Winnipeg Jets GM Kevin Cheveldayoff: Dustin Byfuglien ‘has to decide in his mind that he wants to play’

first_img“That is really going to be up to Buff and his leg or ankle and that aspect of things,” Cheveldayoff said about how long Byfuglien’s recovery could take via the Athletic. “There’s still a few more phases to go before anything potentially could become real. He’s working at an outside clinic. Do we know how the progress [is going]? Sure. We get updates on how the progress is going. Are we directing it? No. The doctor who he had the surgery [with] is directing it.”Byfuglien’s absence from the Winnipeg Jets has loomed over the team like a specter this season. The burly defenseman took a personal leave of absence in September that later turned into speculation he was considering retiring.The Jets suspended Byfuglien during training camp so as to get off the hook for his $7.6 million salary until he does report, but the matter was only further complicated when the 34-year-old underwent ankle surgery in October and the NHLPA filed a grievance on his behalf challenging his suspension.The 2010s: Crosby named NHL Athlete of the Decade | NHL All-Decade TeamOn New Year’s Eve, the general manager noted that Byfuglien’s injuries limited him to only 16 NHL games in the last calendar year (10 in the regular season, six during the first round of the 2019 NHL playoffs). He added that the defenseman has progressed to the rehab phase as part of his recovery from that October surgery; however, he doesn’t know how long that phase will last. As the clock turns to 2020, Winnipeg Jets fans must wonder whether suspended defenseman Dustin Byfuglien will even take the ice for the team this season. Will the team even welcome him back after he returns from an October ankle surgery and if he wants to play?General manager Kevin Cheveldayoff on Monday tried to answer those questions when he spoke to reporters as part of a state of the union address of sorts midway through the Jets’ season. “The first and foremost thing is Dustin Byfuglien has to decide in his mind that he wants to play,” he added. “That’s the biggest hypothetical, so we can all answer those hypotheticals if that one gets answered first. He’s been off for quite a while now.”Dustin Byfuglien has RIDICULOUS accuracy! 😱 pic.twitter.com/nzMOiDfMmm— DJ Blitz (@djblitzwpg) April 15, 2019When it comes to the players association’s grievance filed on Byfuglien’s behalf, Cheveldayoff said he has not yet received an update on the potential timeline for that process. He also did not know whether or not Byfuglien is close to skating again, and even said he has not spoken to the veteran defenseman in some time.Ultimately, the cards appear to be in Byfuglien’s hands — and his team, sitting just inside the Western Conference’s playoff picture on New Year’s Eve, does not seem to know how or when he might play them.last_img read more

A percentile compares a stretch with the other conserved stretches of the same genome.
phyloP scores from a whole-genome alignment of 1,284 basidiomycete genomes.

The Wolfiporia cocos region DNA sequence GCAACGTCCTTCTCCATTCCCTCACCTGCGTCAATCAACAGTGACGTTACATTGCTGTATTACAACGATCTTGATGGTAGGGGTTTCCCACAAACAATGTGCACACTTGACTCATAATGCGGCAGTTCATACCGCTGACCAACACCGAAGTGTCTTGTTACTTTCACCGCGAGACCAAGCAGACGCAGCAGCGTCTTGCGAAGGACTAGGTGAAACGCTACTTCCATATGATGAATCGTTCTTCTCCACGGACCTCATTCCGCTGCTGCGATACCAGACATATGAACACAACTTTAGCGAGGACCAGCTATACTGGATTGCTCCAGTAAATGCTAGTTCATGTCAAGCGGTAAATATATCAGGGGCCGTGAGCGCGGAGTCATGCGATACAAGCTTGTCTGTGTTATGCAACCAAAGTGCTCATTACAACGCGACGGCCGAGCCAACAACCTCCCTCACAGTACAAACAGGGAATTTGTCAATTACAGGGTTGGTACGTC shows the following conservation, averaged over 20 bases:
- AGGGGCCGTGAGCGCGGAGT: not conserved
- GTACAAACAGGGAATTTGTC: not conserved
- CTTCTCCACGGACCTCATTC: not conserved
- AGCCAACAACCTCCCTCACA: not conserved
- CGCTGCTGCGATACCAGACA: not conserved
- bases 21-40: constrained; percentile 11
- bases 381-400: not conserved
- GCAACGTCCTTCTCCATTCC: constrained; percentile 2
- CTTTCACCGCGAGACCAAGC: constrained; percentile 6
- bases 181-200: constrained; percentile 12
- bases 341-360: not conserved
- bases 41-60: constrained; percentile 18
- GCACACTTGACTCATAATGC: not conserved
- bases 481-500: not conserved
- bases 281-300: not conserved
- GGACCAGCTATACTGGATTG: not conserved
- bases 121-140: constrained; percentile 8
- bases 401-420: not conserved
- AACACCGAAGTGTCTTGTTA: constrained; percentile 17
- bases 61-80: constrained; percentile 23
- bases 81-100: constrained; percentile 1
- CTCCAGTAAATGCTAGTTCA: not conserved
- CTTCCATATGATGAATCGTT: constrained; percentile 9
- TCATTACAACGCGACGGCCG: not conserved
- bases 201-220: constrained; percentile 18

first_imgDeele Harps wish to offer sincere condolences to the family and friends of former player Gabriel Crawford who died suddenly this week and was buried on Saturday.A minutes silence was held before Saturday’s game. RIP Gabriel.Deele won the game , beating Glenree Utd 5-2 with Shane Gallagher(2) , Gary Wilson-McGirr , Paul Lynch and Aidy Gallagher on the scoresheet. There was no winner of the weekly Club Lotto , the numbers drawn were 2, 12, 15, 20 , Noeleen Catterson matched 3 numbers to win €25. Next weeks jackpot now stands at €1475. Lottos are available from committee members and selected sellers. FOOTBALL: DEELE HARPS CLUB NEWS was last modified: January 12th, 2013 by BrendaShare this:Click to share on Facebook (Opens in new window)Click to share on Twitter (Opens in new window)Click to share on LinkedIn (Opens in new window)Click to share on Reddit (Opens in new window)Click to share on Pocket (Opens in new window)Click to share on Telegram (Opens in new window)Click to share on WhatsApp (Opens in new window)Click to share on Skype (Opens in new window)Click to print (Opens in new window) Tags:FOOTBALL: DEELE HARPS CLUB NEWSlast_img read more